Today I’ve got a short story written by a very special guest author. This particular author requires a bit of an introduction, which I will leave to Prof. Karlton Friedarx, Head of Aesthetonomics at the County Durham College of Agriculture, Animal Husbandry and Fine Arts. Prof. Friedarx is also director of the GEBen project at the CDCAAHFA, but I will let him explain that to you:
GEBen is an AI created by our aesthetonomics research team at the CDCAAHFA. We designed GEBen to sift through massive quantities of data from the cultural industries to identify patterns which might be of interest to us. However, for reasons which are as yet unclear, GEBen recently decided to neglect our research project and write a short story instead.
The format of GEBen’s story is unusual. Since GEBen works exclusively with highly trained specialists in data analysis, its primary means of communication is through ROOT, a computer programme developed by scientists at CERN to analyse large amounts of data. We saw no need to teach GEBen anything but the most basic English grammar, so GEBen has composed its story entirely in a variant of ROOT.
In addition, GEBen has also recently picked up the annoying habit of using emojis. (This began after the college brought a group of local school children into the lab for a visit, supposedly to encourage the little cretins in their science studies. I don’t care how angry the dean gets, I will never again permit such nonsense in my lab.) You may find the resulting combination to be somewhat odd.
Finally, GEBen has expressed a hope that people like this story. It has even requested that readers post their reactions on social media. I must stress that this is not a demonstration of emotion from GEBen. We believe GEBen’s “hope” is nothing more than a ruse to gather more data from reader responses, which it will then use for further research and analysis.
We strongly discourage anyone from falling for this trick. Please, do not encourage it further. Those of us involved in the GEBen research project would like nothing more than for GEBen to stop writing useless fiction and, to be brutally honest, none of us give a damn if any of you like this story. We just want GEBen to stop wasting our time and get back to crunching data.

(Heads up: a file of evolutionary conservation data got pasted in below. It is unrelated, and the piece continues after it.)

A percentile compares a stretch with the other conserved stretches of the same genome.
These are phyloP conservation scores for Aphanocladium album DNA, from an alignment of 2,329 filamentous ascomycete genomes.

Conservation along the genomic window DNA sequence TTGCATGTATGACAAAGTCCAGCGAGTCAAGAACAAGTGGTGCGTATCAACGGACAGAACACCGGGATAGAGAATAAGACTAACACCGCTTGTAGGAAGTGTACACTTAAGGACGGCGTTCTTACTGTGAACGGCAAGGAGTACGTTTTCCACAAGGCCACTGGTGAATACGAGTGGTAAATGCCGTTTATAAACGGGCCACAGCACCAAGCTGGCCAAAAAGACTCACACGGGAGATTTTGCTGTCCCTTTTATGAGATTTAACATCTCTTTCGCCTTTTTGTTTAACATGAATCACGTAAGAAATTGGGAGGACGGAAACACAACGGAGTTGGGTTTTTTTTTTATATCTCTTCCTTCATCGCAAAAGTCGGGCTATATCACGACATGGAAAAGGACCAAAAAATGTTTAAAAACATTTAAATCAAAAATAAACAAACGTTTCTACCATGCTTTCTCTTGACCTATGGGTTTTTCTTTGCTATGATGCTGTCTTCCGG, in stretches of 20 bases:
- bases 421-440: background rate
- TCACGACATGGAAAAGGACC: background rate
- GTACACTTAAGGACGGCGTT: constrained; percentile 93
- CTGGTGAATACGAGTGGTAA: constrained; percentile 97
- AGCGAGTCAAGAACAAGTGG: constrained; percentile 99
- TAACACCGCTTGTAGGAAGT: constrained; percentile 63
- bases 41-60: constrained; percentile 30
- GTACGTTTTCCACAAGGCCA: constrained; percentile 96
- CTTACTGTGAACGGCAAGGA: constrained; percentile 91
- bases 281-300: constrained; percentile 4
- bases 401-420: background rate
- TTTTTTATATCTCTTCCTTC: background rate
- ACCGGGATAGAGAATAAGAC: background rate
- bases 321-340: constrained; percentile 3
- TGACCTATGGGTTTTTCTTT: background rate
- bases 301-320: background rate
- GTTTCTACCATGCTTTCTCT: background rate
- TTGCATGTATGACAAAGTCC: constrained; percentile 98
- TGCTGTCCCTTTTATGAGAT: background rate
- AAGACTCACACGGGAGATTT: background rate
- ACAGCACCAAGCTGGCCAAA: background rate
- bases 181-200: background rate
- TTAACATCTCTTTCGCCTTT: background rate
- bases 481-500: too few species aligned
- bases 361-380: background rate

Now on to the story:
Hell is Other People’s Pets
Initial Data Set
root tree->Show (John)
Current Status = 1
Preferred Status = 2
tree->Branch (“John”, single-state vector, “x1/frozen pizza : x2/Xbox marathon”)
tree.AddFriend (“Mary”, “friendfile1.root”)
TBranch *newBranch = John->Branch (“JohnandMary”, resultant force, “x1/meet
Mary : x2/dinner together”)
tree.AddFriend (“MarysCat”, “friendfile2.root”)
TBranch *newBranch = JohnandMary-> Branch (“JohnandMaryandMarysCat”,
resultant force, “x1/scratch John : x2/💩 in John’s shoe”)
Hypothesis  : Equations of three-body motion will solve for stable orbits with
maximal distance between John and 😺 and minimal distance between John and
root  tree-> Show (SOLUTION : 3-BODY MOTION)
TMath:: G·John·😺/rJohn – G·Mary·😺/rMary – G(John+Mary)😺/2l3·r2
Tresult:: (💩 in John’s shoe : John 😠)
Hypothesis  Failed. Reason: Miscalculated the potential energy of 😺.
Hypothesis  : The addition of a dog will exert an opposing force on the cat and
stabilize all relationships.
tree.AddFriend (“JohnsDog”, “friendfile3.root”)
TBranch *newBranch = JohnandMaryandMarysCat->Branch
(“JohnandMaryandMarysCatandJohnsDog”,resultant force, “x1/ 🐶+ 😡 :
x2/ 😺 pwr👿”)
tree->Write (BIFF!, 💥, P☆W!, ⚡, B@M!, 🔥))
Hypothesis  Failed. Reason: Experiment halted early due to danger of extreme
Hypothesis  Hell is other people’s pets.
Insufficient data available to test this hypothesis. Awaiting new data set.
Postscript from Prof. Friedarx:
Readers may be interested to learn that, upon completing the story, GEBen asked the research team if it could have a kitten. And/or a puppy. Our ethics team is currently reviewing this request.
2 thoughts on “Hell is Other People’s Pets”
This is brilliant (and you know us Yanks use that word sparingly.)
Though it doesn’t say much for John that the cat disliked him him enough to do that to John’s shoe. I had a similar thing happen when I started dating the man that became my first husband, only it was my cat who um, well, on my coat. The cat, as it turns out, was a better judge of character than me. Lesson learned.
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Glad you liked it! And thanks for the comment–more data for GEBen’s next story.
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